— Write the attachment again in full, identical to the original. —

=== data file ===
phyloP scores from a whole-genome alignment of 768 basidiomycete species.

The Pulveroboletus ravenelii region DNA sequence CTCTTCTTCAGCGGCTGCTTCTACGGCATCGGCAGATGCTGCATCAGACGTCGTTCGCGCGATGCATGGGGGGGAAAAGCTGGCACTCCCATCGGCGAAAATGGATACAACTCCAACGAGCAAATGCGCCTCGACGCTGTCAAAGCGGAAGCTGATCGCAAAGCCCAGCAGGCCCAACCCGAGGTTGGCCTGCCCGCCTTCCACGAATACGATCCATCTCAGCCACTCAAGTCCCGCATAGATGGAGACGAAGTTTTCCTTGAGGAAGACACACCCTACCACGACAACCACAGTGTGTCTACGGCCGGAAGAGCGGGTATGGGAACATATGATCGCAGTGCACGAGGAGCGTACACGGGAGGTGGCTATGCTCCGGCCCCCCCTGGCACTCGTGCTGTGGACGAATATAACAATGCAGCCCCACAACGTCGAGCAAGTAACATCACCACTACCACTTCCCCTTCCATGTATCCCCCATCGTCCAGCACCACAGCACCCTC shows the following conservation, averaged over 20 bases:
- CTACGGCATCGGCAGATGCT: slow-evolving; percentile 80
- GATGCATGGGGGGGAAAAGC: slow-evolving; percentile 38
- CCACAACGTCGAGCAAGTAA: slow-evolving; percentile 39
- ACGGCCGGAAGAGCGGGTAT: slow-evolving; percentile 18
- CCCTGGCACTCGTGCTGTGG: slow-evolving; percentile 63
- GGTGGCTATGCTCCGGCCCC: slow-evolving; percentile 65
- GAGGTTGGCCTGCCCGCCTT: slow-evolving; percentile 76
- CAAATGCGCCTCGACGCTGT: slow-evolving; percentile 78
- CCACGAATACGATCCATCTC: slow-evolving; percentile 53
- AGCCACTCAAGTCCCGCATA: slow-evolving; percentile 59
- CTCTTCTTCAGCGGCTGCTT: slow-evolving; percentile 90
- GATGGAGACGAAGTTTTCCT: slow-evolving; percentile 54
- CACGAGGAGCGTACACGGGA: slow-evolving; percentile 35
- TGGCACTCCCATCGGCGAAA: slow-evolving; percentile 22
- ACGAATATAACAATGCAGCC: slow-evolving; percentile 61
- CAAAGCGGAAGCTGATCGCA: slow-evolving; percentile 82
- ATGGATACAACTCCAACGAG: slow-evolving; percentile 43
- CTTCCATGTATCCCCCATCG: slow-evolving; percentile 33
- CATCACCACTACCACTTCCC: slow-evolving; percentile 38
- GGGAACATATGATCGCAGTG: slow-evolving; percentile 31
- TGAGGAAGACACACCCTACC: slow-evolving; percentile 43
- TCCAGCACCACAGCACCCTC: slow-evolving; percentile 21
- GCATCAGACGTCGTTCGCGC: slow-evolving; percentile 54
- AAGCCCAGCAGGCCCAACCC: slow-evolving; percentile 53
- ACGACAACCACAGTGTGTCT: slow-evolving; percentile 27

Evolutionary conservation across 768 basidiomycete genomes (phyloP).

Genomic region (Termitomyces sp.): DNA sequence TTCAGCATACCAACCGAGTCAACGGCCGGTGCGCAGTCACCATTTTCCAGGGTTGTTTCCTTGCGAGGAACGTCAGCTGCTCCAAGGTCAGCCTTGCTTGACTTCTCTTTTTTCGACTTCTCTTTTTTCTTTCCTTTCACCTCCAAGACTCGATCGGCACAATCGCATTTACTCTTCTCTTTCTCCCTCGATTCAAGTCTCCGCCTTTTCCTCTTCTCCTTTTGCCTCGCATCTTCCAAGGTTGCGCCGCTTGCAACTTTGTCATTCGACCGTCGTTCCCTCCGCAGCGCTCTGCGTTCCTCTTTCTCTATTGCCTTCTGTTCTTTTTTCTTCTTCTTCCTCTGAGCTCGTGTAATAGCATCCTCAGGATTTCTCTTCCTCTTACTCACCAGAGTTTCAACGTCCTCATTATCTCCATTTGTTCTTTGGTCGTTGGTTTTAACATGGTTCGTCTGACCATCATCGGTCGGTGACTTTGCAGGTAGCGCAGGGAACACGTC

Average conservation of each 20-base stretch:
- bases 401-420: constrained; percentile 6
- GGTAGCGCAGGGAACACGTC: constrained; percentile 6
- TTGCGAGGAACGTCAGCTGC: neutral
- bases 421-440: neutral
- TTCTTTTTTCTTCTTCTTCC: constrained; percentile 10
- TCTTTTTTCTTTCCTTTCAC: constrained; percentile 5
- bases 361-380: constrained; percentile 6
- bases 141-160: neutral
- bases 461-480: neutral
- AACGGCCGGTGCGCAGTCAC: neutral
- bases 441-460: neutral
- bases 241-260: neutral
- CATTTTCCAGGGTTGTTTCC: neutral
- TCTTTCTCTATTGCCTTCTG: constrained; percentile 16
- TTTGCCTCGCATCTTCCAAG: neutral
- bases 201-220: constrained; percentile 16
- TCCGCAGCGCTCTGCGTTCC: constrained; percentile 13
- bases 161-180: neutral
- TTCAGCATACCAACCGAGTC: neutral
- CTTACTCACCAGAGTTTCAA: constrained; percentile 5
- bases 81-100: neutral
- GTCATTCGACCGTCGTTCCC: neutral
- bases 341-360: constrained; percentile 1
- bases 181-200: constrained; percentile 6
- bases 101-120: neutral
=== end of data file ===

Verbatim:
phyloP scores from a whole-genome alignment of 768 basidiomycete species.

The Pulveroboletus ravenelii region DNA sequence CTCTTCTTCAGCGGCTGCTTCTACGGCATCGGCAGATGCTGCATCAGACGTCGTTCGCGCGATGCATGGGGGGGAAAAGCTGGCACTCCCATCGGCGAAAATGGATACAACTCCAACGAGCAAATGCGCCTCGACGCTGTCAAAGCGGAAGCTGATCGCAAAGCCCAGCAGGCCCAACCCGAGGTTGGCCTGCCCGCCTTCCACGAATACGATCCATCTCAGCCACTCAAGTCCCGCATAGATGGAGACGAAGTTTTCCTTGAGGAAGACACACCCTACCACGACAACCACAGTGTGTCTACGGCCGGAAGAGCGGGTATGGGAACATATGATCGCAGTGCACGAGGAGCGTACACGGGAGGTGGCTATGCTCCGGCCCCCCCTGGCACTCGTGCTGTGGACGAATATAACAATGCAGCCCCACAACGTCGAGCAAGTAACATCACCACTACCACTTCCCCTTCCATGTATCCCCCATCGTCCAGCACCACAGCACCCTC shows the following conservation, averaged over 20 bases:
- CTACGGCATCGGCAGATGCT: slow-evolving; percentile 80
- GATGCATGGGGGGGAAAAGC: slow-evolving; percentile 38
- CCACAACGTCGAGCAAGTAA: slow-evolving; percentile 39
- ACGGCCGGAAGAGCGGGTAT: slow-evolving; percentile 18
- CCCTGGCACTCGTGCTGTGG: slow-evolving; percentile 63
- GGTGGCTATGCTCCGGCCCC: slow-evolving; percentile 65
- GAGGTTGGCCTGCCCGCCTT: slow-evolving; percentile 76
- CAAATGCGCCTCGACGCTGT: slow-evolving; percentile 78
- CCACGAATACGATCCATCTC: slow-evolving; percentile 53
- AGCCACTCAAGTCCCGCATA: slow-evolving; percentile 59
- CTCTTCTTCAGCGGCTGCTT: slow-evolving; percentile 90
- GATGGAGACGAAGTTTTCCT: slow-evolving; percentile 54
- CACGAGGAGCGTACACGGGA: slow-evolving; percentile 35
- TGGCACTCCCATCGGCGAAA: slow-evolving; percentile 22
- ACGAATATAACAATGCAGCC: slow-evolving; percentile 61
- CAAAGCGGAAGCTGATCGCA: slow-evolving; percentile 82
- ATGGATACAACTCCAACGAG: slow-evolving; percentile 43
- CTTCCATGTATCCCCCATCG: slow-evolving; percentile 33
- CATCACCACTACCACTTCCC: slow-evolving; percentile 38
- GGGAACATATGATCGCAGTG: slow-evolving; percentile 31
- TGAGGAAGACACACCCTACC: slow-evolving; percentile 43
- TCCAGCACCACAGCACCCTC: slow-evolving; percentile 21
- GCATCAGACGTCGTTCGCGC: slow-evolving; percentile 54
- AAGCCCAGCAGGCCCAACCC: slow-evolving; percentile 53
- ACGACAACCACAGTGTGTCT: slow-evolving; percentile 27

Evolutionary conservation across 768 basidiomycete genomes (phyloP).

Genomic region (Termitomyces sp.): DNA sequence TTCAGCATACCAACCGAGTCAACGGCCGGTGCGCAGTCACCATTTTCCAGGGTTGTTTCCTTGCGAGGAACGTCAGCTGCTCCAAGGTCAGCCTTGCTTGACTTCTCTTTTTTCGACTTCTCTTTTTTCTTTCCTTTCACCTCCAAGACTCGATCGGCACAATCGCATTTACTCTTCTCTTTCTCCCTCGATTCAAGTCTCCGCCTTTTCCTCTTCTCCTTTTGCCTCGCATCTTCCAAGGTTGCGCCGCTTGCAACTTTGTCATTCGACCGTCGTTCCCTCCGCAGCGCTCTGCGTTCCTCTTTCTCTATTGCCTTCTGTTCTTTTTTCTTCTTCTTCCTCTGAGCTCGTGTAATAGCATCCTCAGGATTTCTCTTCCTCTTACTCACCAGAGTTTCAACGTCCTCATTATCTCCATTTGTTCTTTGGTCGTTGGTTTTAACATGGTTCGTCTGACCATCATCGGTCGGTGACTTTGCAGGTAGCGCAGGGAACACGTC

Average conservation of each 20-base stretch:
- bases 401-420: constrained; percentile 6
- GGTAGCGCAGGGAACACGTC: constrained; percentile 6
- TTGCGAGGAACGTCAGCTGC: neutral
- bases 421-440: neutral
- TTCTTTTTTCTTCTTCTTCC: constrained; percentile 10
- TCTTTTTTCTTTCCTTTCAC: constrained; percentile 5
- bases 361-380: constrained; percentile 6
- bases 141-160: neutral
- bases 461-480: neutral
- AACGGCCGGTGCGCAGTCAC: neutral
- bases 441-460: neutral
- bases 241-260: neutral
- CATTTTCCAGGGTTGTTTCC: neutral
- TCTTTCTCTATTGCCTTCTG: constrained; percentile 16
- TTTGCCTCGCATCTTCCAAG: neutral
- bases 201-220: constrained; percentile 16
- TCCGCAGCGCTCTGCGTTCC: constrained; percentile 13
- bases 161-180: neutral
- TTCAGCATACCAACCGAGTC: neutral
- CTTACTCACCAGAGTTTCAA: constrained; percentile 5
- bases 81-100: neutral
- GTCATTCGACCGTCGTTCCC: neutral
- bases 341-360: constrained; percentile 1
- bases 181-200: constrained; percentile 6
- bases 101-120: neutral